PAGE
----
The Valiant Soldier was an active pub in Buckfastleigh which closed in the late 1960′s and never re-opened. Everything was literally left as it was and today, it’s now open as a museum, giving visitors a glimpse into the past.
The current building which houses the Valiant Soldier dates from the 1700′s and the earliest mention of it as a pub is in 1813.
It had various landlords through the 19th and early 20th centuries and in 1939 its last landlord, Mark Roberts, became the tenant. In 1965 the brewery withdrew the license and Mr and Mrs Roberts promptly downed tools as the last customers left the premises, leaving everything just as it was. The doors remained closed even after the family purchased the property from the brewery. After Mr Roberts died his wife, Alice carried on living in the upper part of the property until the mid-90′s.
When the family left the area, the pub remained untouched – optics, glasses, furniture, brewery ephemera – even the change in the till!
A huge number of bills, invoices, letters and photographs were left behind giving an insight into the workings of a small mid-20th century town pub.
The Valiant Soldier had always been a family home as well as a pub and its scullery, kitchen, parlour, bedrooms and bathroom evoke its period. Although the Valiant Soldier may never again serve a pint of beer, it still retains the atmosphere life during the early 60′s.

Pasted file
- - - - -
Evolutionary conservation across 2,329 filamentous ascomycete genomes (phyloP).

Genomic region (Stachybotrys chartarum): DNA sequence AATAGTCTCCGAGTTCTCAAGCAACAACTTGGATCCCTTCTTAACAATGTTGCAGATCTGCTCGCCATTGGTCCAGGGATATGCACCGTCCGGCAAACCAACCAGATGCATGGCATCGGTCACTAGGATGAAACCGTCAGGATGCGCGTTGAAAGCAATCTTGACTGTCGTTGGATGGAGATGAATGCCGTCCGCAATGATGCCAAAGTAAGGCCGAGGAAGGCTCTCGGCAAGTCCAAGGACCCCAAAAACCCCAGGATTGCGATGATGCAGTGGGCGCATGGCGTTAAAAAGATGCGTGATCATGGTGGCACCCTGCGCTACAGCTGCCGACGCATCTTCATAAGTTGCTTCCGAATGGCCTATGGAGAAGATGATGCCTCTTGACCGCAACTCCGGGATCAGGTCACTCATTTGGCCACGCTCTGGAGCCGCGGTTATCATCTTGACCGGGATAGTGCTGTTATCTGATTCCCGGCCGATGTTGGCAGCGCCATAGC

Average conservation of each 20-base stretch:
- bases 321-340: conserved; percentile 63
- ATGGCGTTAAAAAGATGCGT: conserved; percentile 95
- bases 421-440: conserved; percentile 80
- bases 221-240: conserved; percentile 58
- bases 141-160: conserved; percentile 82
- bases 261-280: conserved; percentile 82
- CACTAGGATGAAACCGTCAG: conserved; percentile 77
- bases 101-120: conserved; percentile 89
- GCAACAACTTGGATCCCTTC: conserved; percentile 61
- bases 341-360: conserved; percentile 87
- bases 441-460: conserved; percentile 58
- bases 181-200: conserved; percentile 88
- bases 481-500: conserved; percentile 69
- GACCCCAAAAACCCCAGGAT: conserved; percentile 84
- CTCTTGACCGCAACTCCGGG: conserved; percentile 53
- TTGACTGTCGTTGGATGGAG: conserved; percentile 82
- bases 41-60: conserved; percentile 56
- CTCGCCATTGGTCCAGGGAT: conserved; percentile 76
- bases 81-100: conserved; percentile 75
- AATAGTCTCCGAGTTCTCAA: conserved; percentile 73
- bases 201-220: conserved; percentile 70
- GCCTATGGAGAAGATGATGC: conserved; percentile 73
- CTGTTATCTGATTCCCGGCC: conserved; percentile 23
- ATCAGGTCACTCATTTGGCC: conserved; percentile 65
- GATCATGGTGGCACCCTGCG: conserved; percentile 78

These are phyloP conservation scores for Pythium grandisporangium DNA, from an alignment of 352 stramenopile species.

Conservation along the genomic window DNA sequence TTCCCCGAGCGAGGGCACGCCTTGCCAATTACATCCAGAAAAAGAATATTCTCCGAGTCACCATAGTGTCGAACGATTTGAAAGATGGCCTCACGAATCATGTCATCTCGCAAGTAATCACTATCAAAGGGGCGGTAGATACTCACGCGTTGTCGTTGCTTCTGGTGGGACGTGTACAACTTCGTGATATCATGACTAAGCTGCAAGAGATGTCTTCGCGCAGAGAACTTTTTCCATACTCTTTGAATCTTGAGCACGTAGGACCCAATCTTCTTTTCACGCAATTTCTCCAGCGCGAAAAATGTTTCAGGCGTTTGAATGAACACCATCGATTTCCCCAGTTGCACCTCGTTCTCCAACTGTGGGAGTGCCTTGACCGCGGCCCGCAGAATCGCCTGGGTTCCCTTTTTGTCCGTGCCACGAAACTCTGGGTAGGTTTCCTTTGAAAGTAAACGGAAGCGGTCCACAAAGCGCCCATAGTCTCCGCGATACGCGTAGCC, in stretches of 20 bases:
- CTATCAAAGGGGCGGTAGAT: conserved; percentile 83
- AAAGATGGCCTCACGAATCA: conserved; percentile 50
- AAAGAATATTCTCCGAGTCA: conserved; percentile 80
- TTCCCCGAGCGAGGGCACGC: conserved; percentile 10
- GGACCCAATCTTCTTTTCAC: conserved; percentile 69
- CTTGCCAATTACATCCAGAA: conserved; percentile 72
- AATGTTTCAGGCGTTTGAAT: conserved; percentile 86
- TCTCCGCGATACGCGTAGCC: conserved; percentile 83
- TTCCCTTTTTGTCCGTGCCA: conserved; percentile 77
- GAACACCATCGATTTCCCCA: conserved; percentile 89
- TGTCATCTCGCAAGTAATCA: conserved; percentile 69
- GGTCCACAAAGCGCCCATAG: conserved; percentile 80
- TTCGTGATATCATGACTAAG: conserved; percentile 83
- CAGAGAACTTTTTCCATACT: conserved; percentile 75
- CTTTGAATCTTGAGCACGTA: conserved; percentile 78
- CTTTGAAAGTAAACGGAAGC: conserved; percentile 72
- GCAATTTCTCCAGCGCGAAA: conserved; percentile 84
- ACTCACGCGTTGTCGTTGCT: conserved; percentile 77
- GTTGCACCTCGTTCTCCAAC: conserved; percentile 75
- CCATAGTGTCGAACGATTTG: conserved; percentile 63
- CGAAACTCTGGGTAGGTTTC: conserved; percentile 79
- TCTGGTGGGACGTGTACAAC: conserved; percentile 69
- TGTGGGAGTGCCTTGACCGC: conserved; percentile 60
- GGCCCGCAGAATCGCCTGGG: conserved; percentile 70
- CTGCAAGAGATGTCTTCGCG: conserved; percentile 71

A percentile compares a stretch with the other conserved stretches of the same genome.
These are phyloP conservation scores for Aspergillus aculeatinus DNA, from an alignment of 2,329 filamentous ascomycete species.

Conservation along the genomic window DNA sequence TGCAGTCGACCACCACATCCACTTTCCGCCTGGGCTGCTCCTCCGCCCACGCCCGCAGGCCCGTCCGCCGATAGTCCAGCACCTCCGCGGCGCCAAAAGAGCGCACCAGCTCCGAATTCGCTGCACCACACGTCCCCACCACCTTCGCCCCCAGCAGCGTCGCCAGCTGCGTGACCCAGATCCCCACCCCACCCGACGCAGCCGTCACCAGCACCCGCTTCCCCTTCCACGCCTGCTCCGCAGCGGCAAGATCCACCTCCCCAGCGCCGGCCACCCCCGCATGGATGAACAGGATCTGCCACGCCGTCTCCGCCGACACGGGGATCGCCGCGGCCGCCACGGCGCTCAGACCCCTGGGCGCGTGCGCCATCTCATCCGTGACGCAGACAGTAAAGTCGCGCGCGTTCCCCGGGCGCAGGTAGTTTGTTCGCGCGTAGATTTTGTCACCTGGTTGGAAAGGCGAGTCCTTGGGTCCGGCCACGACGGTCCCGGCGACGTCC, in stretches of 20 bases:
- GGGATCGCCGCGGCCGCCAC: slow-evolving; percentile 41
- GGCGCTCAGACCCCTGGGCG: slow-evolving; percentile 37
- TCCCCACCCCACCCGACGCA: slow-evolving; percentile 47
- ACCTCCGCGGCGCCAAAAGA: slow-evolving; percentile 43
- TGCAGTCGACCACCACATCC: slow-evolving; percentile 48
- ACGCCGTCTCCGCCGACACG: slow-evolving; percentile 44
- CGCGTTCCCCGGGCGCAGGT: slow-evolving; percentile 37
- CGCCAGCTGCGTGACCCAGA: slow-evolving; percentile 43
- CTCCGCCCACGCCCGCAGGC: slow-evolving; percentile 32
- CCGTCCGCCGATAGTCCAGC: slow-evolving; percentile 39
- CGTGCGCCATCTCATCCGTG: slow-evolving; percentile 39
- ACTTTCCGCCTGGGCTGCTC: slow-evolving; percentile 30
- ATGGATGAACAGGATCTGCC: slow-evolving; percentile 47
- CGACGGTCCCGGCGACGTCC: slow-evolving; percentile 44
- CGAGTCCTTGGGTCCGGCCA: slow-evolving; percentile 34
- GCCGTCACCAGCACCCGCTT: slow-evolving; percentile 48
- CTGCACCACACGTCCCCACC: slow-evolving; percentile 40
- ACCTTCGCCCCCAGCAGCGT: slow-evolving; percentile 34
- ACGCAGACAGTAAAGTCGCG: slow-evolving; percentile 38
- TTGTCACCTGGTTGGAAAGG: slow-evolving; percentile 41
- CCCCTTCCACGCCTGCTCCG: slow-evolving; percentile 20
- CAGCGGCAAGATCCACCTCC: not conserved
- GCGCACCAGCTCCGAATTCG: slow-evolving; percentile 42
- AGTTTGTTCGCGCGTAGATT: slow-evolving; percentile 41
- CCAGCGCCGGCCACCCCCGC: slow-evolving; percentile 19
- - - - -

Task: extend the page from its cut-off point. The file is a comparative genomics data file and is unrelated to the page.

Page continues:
It is probably unique in Britain, a time capsule, having been left in its original working state for more than fifty years. Pubs of this age have generally been gutted and transformed by modernisation or demolished to make way for something new.
The property was put up for sale in the mid-1990′s. However, members of the local community realised that the Valiant was special and with the help of Teignbridge Council acted swiftly in acquiring the premises in 1997.
A trust was formed which set about recording and preserving what it contained, before opening it to the public.
The attic in particular was an Aladdin’s cave of everyday objects and memorabilia. For reasons of safety, one cannot enter the real attic, but a room on the floor below has been rebuilt to replicate it exactly, with all the original contents so that visitors can see the objects that, for the older generation, will bring back fond memories and generate surprise and interest in younger visitors.
The tourist information point, housed next door to the Valiant, contains documents on how the contents were saved and preserved as well as providing a lively presentation on the history of the town.
In addition, computer programs and video presentations as well as old pub games are designed to both amuse and inform visitors of all ages.